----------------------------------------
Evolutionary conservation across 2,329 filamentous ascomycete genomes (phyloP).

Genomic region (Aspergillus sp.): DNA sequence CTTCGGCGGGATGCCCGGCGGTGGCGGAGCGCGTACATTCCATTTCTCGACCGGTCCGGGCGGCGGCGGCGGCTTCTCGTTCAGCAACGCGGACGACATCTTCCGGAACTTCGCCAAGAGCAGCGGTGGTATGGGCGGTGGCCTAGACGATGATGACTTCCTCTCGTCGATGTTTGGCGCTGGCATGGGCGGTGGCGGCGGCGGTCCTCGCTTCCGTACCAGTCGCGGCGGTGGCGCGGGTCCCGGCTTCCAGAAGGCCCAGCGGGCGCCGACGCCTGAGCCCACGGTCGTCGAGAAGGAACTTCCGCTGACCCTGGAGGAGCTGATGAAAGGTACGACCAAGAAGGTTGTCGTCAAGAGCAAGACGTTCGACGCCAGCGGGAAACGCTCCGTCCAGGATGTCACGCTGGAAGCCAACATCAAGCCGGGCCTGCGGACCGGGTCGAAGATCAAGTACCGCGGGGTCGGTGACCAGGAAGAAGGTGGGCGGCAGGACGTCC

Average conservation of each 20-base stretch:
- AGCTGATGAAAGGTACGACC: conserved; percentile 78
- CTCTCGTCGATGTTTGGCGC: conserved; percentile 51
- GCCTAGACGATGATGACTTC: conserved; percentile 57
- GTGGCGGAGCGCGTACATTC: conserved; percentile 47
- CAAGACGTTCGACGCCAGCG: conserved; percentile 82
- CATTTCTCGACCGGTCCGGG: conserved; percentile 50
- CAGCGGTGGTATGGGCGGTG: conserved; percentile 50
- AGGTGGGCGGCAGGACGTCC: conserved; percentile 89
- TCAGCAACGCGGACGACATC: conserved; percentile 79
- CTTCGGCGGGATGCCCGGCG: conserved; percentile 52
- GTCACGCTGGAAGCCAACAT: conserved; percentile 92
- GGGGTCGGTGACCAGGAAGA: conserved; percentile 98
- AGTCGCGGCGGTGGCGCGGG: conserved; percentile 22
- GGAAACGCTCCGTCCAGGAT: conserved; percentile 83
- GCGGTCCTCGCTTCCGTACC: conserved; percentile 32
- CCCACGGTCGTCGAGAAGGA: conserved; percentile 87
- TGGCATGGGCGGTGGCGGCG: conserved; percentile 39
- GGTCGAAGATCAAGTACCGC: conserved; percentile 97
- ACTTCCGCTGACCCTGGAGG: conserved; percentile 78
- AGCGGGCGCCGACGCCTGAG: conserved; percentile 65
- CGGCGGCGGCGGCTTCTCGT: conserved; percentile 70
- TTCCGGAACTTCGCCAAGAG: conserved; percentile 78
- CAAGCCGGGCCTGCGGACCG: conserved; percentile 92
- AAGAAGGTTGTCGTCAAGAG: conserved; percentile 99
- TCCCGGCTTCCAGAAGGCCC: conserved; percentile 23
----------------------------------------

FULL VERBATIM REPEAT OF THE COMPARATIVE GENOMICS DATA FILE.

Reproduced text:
Evolutionary conservation across 2,329 filamentous ascomycete genomes (phyloP).

Genomic region (Aspergillus sp.): DNA sequence CTTCGGCGGGATGCCCGGCGGTGGCGGAGCGCGTACATTCCATTTCTCGACCGGTCCGGGCGGCGGCGGCGGCTTCTCGTTCAGCAACGCGGACGACATCTTCCGGAACTTCGCCAAGAGCAGCGGTGGTATGGGCGGTGGCCTAGACGATGATGACTTCCTCTCGTCGATGTTTGGCGCTGGCATGGGCGGTGGCGGCGGCGGTCCTCGCTTCCGTACCAGTCGCGGCGGTGGCGCGGGTCCCGGCTTCCAGAAGGCCCAGCGGGCGCCGACGCCTGAGCCCACGGTCGTCGAGAAGGAACTTCCGCTGACCCTGGAGGAGCTGATGAAAGGTACGACCAAGAAGGTTGTCGTCAAGAGCAAGACGTTCGACGCCAGCGGGAAACGCTCCGTCCAGGATGTCACGCTGGAAGCCAACATCAAGCCGGGCCTGCGGACCGGGTCGAAGATCAAGTACCGCGGGGTCGGTGACCAGGAAGAAGGTGGGCGGCAGGACGTCC

Average conservation of each 20-base stretch:
- AGCTGATGAAAGGTACGACC: conserved; percentile 78
- CTCTCGTCGATGTTTGGCGC: conserved; percentile 51
- GCCTAGACGATGATGACTTC: conserved; percentile 57
- GTGGCGGAGCGCGTACATTC: conserved; percentile 47
- CAAGACGTTCGACGCCAGCG: conserved; percentile 82
- CATTTCTCGACCGGTCCGGG: conserved; percentile 50
- CAGCGGTGGTATGGGCGGTG: conserved; percentile 50
- AGGTGGGCGGCAGGACGTCC: conserved; percentile 89
- TCAGCAACGCGGACGACATC: conserved; percentile 79
- CTTCGGCGGGATGCCCGGCG: conserved; percentile 52
- GTCACGCTGGAAGCCAACAT: conserved; percentile 92
- GGGGTCGGTGACCAGGAAGA: conserved; percentile 98
- AGTCGCGGCGGTGGCGCGGG: conserved; percentile 22
- GGAAACGCTCCGTCCAGGAT: conserved; percentile 83
- GCGGTCCTCGCTTCCGTACC: conserved; percentile 32
- CCCACGGTCGTCGAGAAGGA: conserved; percentile 87
- TGGCATGGGCGGTGGCGGCG: conserved; percentile 39
- GGTCGAAGATCAAGTACCGC: conserved; percentile 97
- ACTTCCGCTGACCCTGGAGG: conserved; percentile 78
- AGCGGGCGCCGACGCCTGAG: conserved; percentile 65
- CGGCGGCGGCGGCTTCTCGT: conserved; percentile 70
- TTCCGGAACTTCGCCAAGAG: conserved; percentile 78
- CAAGCCGGGCCTGCGGACCG: conserved; percentile 92
- AAGAAGGTTGTCGTCAAGAG: conserved; percentile 99
- TCCCGGCTTCCAGAAGGCCC: conserved; percentile 23